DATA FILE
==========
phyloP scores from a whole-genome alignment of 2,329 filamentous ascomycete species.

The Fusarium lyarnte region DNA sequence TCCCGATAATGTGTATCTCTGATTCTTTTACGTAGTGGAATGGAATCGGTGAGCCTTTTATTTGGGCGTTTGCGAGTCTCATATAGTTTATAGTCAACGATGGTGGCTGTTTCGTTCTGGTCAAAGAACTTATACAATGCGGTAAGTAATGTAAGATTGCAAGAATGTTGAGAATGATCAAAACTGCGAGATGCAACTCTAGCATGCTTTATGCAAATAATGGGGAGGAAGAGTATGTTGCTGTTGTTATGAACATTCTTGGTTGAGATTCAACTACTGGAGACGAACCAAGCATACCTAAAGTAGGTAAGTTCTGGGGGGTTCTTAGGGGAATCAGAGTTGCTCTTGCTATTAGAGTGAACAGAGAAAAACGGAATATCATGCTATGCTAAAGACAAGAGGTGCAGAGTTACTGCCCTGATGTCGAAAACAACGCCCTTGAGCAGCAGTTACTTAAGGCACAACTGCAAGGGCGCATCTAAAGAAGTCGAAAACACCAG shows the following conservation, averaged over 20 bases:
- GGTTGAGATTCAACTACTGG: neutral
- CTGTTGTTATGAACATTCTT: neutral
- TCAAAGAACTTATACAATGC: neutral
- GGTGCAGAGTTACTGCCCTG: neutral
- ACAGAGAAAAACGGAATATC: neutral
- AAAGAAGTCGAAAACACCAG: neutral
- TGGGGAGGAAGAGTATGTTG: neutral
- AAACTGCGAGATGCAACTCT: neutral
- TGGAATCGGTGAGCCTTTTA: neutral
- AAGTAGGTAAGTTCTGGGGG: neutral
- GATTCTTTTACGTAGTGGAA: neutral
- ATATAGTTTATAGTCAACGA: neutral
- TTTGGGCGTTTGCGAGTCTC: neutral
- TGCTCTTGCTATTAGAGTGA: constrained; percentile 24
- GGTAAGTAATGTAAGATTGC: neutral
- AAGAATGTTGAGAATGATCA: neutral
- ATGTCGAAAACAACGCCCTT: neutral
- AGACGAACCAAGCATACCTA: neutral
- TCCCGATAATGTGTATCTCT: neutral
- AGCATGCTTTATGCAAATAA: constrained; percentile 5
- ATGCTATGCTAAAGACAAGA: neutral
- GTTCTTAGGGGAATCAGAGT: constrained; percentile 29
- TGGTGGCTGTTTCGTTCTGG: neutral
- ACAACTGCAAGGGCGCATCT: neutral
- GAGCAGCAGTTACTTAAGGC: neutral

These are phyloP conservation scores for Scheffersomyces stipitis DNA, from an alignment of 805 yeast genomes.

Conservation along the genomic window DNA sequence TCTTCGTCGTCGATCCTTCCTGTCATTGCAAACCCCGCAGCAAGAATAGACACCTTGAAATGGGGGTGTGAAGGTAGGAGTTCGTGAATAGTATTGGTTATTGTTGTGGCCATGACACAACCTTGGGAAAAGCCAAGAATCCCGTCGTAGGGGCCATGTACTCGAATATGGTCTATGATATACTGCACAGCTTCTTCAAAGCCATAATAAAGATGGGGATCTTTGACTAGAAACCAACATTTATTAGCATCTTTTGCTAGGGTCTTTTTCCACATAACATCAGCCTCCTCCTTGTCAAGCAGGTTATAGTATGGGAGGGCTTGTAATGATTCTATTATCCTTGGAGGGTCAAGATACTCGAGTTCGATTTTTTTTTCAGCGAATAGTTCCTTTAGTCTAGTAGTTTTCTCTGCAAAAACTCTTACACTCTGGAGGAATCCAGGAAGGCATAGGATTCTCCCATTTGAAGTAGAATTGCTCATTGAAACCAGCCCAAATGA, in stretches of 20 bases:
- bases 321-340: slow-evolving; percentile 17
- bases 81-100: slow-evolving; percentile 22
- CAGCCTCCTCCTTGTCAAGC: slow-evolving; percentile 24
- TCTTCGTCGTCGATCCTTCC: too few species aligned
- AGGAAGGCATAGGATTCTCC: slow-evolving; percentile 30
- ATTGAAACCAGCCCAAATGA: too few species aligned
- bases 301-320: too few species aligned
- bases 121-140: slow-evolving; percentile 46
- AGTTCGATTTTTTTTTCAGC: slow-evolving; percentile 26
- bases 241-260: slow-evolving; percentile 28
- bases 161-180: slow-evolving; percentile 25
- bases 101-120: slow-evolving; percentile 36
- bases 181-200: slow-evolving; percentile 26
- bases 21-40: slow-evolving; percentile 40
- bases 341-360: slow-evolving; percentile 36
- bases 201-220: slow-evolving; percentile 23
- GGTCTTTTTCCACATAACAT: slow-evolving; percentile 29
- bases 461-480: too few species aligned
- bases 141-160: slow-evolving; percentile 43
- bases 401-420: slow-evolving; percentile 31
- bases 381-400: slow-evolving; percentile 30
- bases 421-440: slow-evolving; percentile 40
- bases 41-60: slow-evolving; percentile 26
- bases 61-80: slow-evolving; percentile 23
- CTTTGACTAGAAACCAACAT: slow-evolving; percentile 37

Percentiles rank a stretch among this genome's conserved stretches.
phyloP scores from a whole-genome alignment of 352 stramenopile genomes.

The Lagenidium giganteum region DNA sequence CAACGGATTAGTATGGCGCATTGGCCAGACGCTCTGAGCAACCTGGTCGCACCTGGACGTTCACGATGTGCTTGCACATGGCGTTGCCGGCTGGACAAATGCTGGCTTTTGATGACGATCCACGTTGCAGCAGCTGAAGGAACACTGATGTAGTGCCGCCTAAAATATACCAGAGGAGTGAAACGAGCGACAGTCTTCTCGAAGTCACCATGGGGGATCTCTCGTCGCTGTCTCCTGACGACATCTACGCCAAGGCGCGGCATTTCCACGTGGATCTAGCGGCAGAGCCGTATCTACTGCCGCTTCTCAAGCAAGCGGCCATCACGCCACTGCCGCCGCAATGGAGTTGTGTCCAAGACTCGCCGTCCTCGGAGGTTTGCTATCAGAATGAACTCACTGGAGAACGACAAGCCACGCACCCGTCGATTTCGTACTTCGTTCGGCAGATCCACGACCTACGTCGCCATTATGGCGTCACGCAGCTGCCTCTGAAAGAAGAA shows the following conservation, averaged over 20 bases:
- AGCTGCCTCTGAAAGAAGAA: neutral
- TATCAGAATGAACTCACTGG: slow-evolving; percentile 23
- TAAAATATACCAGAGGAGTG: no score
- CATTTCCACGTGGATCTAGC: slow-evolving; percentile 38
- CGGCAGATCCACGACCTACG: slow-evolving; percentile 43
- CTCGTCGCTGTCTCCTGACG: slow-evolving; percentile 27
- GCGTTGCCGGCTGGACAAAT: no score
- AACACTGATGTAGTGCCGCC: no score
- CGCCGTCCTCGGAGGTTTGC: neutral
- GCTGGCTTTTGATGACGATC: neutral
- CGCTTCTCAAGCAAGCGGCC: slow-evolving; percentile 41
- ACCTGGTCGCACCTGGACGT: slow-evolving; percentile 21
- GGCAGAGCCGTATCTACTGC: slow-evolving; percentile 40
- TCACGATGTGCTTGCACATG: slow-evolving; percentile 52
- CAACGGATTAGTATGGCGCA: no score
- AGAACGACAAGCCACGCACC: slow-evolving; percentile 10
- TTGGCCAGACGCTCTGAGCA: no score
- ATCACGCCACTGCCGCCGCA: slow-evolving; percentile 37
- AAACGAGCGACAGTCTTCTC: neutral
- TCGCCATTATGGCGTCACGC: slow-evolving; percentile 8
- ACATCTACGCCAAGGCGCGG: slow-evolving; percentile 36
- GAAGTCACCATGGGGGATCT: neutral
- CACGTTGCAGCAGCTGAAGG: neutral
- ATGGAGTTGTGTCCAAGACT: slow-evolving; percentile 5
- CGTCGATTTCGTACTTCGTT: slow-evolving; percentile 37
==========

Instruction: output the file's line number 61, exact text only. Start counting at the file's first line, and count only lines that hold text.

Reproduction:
- CATTTCCACGTGGATCTAGC: slow-evolving; percentile 38